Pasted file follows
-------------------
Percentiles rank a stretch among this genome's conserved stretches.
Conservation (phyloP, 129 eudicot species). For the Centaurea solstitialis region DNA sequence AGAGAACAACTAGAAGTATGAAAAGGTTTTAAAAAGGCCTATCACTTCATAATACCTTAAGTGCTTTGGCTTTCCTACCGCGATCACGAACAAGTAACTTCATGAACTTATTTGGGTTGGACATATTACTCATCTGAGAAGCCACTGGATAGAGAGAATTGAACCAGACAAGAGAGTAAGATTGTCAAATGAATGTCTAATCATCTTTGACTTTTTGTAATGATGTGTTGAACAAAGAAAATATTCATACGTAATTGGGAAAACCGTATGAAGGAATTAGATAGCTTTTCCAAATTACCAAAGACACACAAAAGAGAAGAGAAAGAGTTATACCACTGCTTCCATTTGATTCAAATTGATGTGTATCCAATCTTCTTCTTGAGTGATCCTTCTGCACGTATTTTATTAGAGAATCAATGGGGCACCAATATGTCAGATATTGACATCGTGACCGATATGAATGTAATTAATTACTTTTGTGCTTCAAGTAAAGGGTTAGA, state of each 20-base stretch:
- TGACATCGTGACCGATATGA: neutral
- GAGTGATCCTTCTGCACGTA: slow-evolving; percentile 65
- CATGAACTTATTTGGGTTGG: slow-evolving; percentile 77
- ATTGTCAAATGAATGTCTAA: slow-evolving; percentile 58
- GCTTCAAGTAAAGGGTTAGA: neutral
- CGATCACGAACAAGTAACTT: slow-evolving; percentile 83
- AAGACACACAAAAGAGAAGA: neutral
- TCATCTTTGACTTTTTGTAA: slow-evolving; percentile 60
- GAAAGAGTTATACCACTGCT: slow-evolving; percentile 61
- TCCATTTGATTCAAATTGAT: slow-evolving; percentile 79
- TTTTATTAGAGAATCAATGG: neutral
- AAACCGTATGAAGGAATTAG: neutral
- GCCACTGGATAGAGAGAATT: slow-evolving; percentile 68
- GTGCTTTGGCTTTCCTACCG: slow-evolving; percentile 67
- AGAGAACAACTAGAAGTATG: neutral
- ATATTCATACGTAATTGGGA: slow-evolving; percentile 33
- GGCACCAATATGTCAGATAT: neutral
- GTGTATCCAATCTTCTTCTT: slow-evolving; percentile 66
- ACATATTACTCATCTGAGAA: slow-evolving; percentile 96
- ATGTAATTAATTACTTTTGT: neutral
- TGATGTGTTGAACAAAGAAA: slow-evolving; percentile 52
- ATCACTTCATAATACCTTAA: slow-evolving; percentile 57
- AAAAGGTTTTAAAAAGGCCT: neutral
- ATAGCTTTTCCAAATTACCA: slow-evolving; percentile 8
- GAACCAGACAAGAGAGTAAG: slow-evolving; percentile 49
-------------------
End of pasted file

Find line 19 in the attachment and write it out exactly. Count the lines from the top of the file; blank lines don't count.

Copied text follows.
- GGCACCAATATGTCAGATAT: neutral